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African Health Sciences
Makerere University Medical School
ISSN: 1680-6905 EISSN: 1729-0503
Vol. 9, Num. 3, 2009, pp. 170-173

African Health Sciences, Vol. 9, No. 3, Sept, 2009, pp. 170-173

Pattern and outcome of childhood intestinal obstruction at a Tertiary Hospital in Nigeria

*Ogundoyin OO, Afolabi AO, Ogunlana DI, Lawal TA, Yifieyeh AC

Department of Surgery, College of Medicine, University College Hospital, Ibadan, Nigeria
* Correspondence author: Dr. Olakayode O. Ogundoyin, Department of Surgery, College of Medicine, University College Hospital, PMB 5116, Ibadan, Nigeria., E-mail Tel. 234-805-434-5728 Fax- 234- 2- 2411768

Code Number: hs09038


Background: Intestinal obstruction is a common cause of pediatric surgical emergency with a high morbidity and mortality in Africa.
Methods: A retrospective review of cases managed from January 1996 to December 2005 at a teaching hospital in Southwestern, Nigeria was done to examine the pattern of causes of intestinal obstruction in children and the management outcome.
Results: One hundred and thirty cases were seen over the study period with an age range of 2 hours to 14 years. Majority (61.24%) were infants, while 18.46% were neonates.
Fifty-five cases (42.31%) were due to congenital causes while the rest were of acquired causes. The major causes of intestinal obstruction in the study were intussusception (29.23%), anorectal malformations (22.31%), obstructed inguinoscrotal hernia (16.92%) and Hirschsprung's disease (13.85%). Surgical site infection and sepsis were the commonest complications observed with an overall complication rate of 60.78%. The mortality rate was 3.08% and most (75%) occurred in neonates.
Conclusion: While mortality as an outcome of management is low, the morbidity was very high in this study.

Key words: Childhood intestinal obstruction, Pattern, Management outcome.

Running title: Pattern and management of childhood intestinal obstruction

African Health Sciences 2009; 9(3):


Intestinal obstruction is a common cause of pediatric surgical emergency in Africa1 3 . The pattern and causes of intestinal obstruction among different age groups in children in this country is different from what is seen in Europe and North America1, 3 5 . The clinical presentation is still similar to previous reports from this country but the attendant morbidity and mortality is still very high in this environment2. The aim of this study was to examine the pattern of the various causes of intestinal obstruction in children and the management outcome.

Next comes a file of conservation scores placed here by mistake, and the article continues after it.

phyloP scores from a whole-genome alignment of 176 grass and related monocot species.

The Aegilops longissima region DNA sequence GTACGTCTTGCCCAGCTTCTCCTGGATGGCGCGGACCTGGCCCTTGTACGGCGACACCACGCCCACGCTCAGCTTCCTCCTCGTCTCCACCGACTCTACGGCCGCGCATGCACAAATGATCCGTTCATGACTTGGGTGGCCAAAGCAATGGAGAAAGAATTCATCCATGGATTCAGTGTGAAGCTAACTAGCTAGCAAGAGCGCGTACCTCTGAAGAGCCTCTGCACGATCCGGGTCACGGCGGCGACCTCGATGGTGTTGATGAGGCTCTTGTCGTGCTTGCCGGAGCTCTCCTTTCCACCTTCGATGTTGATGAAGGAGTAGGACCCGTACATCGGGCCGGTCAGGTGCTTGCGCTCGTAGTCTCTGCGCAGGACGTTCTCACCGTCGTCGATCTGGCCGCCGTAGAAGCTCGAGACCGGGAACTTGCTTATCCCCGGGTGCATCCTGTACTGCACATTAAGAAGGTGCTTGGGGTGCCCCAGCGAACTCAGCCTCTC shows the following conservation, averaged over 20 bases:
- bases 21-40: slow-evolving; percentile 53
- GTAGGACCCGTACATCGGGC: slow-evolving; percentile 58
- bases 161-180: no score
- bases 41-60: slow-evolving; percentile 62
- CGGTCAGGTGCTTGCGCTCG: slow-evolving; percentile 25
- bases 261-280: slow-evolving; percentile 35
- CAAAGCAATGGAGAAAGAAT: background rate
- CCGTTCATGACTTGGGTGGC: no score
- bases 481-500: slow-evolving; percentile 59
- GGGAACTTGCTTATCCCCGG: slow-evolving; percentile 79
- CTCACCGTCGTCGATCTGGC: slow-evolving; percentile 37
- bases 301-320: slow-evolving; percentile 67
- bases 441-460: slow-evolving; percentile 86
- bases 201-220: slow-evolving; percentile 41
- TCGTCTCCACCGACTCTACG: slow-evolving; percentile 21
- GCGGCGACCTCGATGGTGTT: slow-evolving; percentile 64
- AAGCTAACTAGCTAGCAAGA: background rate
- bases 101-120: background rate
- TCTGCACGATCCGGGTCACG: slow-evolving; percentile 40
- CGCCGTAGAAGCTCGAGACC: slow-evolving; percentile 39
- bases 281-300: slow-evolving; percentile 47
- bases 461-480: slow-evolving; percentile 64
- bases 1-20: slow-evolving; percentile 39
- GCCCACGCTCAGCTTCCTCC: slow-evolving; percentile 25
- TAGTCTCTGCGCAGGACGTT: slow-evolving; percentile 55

Patients and Methods

This was a 10-year retrospective review of all children aged 15 years and below, managed for intestinal obstruction between January, 1996 and December, 2005 at the Pediatric Surgical Division of University College Hospital, Ibadan, Nigeria.

Data extracted from their case notes and analyzed included the patient's age, sex, causes of intestinal obstruction, symptoms and signs, management outcome and post operative complications. The cases of paralytic ileus were excluded from this study.


A total of 213 children were managed in our center for intestinal obstruction. Out of these, 130 case notes were available for review from the hospital records department. The ages of these patients ranged from 2 hours (after birth) to 14 years with a mean of 1.96 years. Eighty patients (61.54%) were under the age of one year. Twenty four (18.46%) of the patients were neonates as indicated in Table I. There were 85 boys (65.39%) and 45 girls (34.62%); M: F = 1.9:1.

Congenital causes accounted for 55 cases (42.31%) while 75 cases (57.69%) were due to acquired causes as shown in Tables IIa and IIb. Of the congenital causes, anorectal malformations and Hirschsprung's disease were the most common causes accounting for 22.31% and 13.85% respectively. Intussusception and obstructed inguinoscrotal hernia were responsible in 38 patients (29.23%) and 22 patients (16.92%) respectively in the acquired group. Of the 38 patients with intussusceptions, 64.7% of them presented between the ages of four and six months and majority were ileo colic. Other causes were adhesive intestinal obstruction 11 patients (8.46%), external umbilical hernia 2 patients (1.54%), worm impaction and hypertrophic pyloric stenosis 1 patient (0.77%).

Table III shows the clinical presentation of children with intestinal obstruction. The classical presentation of vomiting, abdominal pain (excessive cry), constipation constipation and abdominal distension were observed in 81 patients (62.79%).

Other presentations observed were fever in 40 patients (30.77%), passage of bloody mucoid stool in 31 patients (23.85%), diarrhoea and abdominal mass in 8 patients (6.15%), and 24 patients (18.61%) respectively. Operative findings were consistent with the various causes of intestinal obstruction as shown in Table IV.